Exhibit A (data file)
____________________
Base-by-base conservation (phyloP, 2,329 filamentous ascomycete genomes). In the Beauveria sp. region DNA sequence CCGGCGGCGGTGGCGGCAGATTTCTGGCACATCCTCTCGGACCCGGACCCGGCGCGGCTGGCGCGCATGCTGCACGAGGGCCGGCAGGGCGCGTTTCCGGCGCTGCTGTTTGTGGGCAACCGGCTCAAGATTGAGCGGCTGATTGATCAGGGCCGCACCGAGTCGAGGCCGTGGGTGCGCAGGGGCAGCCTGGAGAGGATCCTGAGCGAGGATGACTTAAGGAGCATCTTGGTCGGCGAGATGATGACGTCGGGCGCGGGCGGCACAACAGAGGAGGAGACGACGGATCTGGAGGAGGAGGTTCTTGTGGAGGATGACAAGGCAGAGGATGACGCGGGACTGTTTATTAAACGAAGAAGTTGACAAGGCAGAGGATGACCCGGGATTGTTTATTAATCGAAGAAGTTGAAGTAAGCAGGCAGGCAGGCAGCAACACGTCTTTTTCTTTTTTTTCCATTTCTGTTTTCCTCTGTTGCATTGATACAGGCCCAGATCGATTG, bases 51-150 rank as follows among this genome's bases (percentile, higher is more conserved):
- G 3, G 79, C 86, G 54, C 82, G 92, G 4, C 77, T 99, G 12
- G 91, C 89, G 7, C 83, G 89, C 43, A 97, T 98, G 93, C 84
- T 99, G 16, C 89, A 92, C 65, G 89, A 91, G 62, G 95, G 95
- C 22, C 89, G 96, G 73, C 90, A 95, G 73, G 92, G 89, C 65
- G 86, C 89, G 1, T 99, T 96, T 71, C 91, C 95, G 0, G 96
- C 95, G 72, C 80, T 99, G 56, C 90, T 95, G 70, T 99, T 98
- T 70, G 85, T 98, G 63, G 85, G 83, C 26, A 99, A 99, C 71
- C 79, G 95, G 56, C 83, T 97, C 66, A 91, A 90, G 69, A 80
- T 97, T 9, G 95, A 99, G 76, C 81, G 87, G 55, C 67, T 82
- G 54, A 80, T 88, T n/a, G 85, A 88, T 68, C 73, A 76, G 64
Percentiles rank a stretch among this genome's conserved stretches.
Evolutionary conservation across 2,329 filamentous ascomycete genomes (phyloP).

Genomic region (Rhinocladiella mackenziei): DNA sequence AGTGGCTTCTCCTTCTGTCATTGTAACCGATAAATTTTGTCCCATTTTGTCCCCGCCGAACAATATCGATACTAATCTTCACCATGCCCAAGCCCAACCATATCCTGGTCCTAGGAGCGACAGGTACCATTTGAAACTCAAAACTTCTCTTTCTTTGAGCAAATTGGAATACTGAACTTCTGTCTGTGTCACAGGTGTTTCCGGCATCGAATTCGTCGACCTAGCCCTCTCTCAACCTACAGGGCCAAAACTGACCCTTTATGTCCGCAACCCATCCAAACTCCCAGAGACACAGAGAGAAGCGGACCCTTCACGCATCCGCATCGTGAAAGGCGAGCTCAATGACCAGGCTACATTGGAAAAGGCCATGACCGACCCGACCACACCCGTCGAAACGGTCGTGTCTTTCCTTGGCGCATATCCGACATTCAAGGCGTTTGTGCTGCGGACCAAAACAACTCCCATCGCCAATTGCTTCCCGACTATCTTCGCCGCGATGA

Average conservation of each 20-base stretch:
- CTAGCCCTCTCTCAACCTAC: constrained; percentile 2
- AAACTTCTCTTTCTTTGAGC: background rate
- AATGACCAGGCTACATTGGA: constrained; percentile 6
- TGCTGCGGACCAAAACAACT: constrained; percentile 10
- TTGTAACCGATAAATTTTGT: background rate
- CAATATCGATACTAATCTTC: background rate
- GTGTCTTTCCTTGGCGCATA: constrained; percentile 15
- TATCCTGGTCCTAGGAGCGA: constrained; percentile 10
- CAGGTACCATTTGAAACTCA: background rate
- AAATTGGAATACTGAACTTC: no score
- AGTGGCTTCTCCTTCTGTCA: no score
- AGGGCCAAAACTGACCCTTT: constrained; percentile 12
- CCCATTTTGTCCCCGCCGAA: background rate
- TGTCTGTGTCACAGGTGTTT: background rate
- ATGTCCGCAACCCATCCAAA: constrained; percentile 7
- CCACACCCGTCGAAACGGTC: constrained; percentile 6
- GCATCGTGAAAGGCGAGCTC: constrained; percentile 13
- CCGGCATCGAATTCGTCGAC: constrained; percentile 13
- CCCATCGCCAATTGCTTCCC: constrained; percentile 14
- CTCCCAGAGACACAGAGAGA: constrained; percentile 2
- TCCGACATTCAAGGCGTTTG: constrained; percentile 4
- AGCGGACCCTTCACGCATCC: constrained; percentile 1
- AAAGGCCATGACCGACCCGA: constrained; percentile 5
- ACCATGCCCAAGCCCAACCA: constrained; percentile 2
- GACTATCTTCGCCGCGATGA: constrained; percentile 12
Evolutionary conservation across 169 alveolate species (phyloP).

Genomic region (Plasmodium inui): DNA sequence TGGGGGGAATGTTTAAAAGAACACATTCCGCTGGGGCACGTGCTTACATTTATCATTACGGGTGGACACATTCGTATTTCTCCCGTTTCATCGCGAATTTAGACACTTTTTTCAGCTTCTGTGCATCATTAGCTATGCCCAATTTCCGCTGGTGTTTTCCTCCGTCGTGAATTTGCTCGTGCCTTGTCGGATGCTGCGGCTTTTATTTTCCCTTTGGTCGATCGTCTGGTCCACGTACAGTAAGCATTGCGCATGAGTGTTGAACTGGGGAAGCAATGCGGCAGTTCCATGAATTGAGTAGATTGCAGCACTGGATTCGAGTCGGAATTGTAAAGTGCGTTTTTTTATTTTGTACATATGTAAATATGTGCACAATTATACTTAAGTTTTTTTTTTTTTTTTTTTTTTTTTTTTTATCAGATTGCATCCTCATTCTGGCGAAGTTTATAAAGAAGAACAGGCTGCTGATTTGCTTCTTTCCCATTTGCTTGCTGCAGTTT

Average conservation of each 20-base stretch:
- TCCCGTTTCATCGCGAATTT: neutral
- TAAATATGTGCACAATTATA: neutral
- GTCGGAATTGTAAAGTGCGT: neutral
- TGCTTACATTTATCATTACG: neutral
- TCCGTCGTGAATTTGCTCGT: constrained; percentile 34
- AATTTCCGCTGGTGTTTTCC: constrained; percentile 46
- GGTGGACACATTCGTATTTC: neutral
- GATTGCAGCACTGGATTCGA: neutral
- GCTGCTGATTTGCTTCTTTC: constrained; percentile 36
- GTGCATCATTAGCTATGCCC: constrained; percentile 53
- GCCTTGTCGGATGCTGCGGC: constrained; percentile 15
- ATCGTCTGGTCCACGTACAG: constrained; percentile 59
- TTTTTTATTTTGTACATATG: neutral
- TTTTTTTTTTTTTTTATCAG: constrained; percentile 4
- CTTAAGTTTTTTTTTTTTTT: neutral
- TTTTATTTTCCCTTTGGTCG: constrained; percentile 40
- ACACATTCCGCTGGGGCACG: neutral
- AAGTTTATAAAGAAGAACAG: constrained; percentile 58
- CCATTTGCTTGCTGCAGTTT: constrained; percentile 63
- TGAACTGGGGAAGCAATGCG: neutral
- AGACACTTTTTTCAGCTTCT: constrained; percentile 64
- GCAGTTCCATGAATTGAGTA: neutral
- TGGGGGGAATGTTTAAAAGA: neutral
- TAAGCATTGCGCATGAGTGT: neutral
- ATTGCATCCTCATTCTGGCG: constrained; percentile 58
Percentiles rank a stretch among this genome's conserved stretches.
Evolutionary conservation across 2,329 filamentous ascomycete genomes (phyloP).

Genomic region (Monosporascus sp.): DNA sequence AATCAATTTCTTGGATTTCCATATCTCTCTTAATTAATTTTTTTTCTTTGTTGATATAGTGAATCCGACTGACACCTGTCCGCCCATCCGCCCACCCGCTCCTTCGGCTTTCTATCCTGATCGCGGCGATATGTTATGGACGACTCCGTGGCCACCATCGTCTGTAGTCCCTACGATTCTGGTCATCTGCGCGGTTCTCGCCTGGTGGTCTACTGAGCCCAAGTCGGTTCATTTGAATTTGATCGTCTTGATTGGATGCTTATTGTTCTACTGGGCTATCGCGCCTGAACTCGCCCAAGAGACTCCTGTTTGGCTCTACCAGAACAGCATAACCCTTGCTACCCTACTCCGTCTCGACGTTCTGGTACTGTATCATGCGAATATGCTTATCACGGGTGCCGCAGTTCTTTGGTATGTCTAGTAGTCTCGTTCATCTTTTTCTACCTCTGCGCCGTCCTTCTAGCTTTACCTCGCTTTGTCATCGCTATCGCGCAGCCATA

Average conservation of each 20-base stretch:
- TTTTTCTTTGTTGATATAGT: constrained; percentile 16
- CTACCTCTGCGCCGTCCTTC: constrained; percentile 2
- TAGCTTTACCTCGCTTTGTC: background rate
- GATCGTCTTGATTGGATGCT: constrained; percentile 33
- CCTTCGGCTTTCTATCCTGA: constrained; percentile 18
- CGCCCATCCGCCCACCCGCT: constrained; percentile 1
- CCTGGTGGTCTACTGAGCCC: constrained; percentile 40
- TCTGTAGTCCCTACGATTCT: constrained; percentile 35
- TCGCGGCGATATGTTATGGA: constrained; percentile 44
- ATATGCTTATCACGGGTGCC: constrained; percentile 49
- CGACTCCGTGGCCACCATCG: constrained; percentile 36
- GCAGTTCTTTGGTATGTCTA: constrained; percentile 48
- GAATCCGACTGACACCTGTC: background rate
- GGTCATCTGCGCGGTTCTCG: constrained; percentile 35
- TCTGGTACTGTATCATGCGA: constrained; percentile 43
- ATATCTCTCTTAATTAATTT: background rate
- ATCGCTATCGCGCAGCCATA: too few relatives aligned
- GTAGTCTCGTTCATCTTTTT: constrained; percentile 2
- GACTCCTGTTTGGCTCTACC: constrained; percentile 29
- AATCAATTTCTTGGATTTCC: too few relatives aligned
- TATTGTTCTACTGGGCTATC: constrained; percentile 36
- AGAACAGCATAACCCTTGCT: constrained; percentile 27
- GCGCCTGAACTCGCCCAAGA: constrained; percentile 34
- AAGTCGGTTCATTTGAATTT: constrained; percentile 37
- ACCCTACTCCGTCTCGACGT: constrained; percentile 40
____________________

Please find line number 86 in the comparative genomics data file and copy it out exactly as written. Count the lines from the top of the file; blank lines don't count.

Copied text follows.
- GGTCATCTGCGCGGTTCTCG: constrained; percentile 35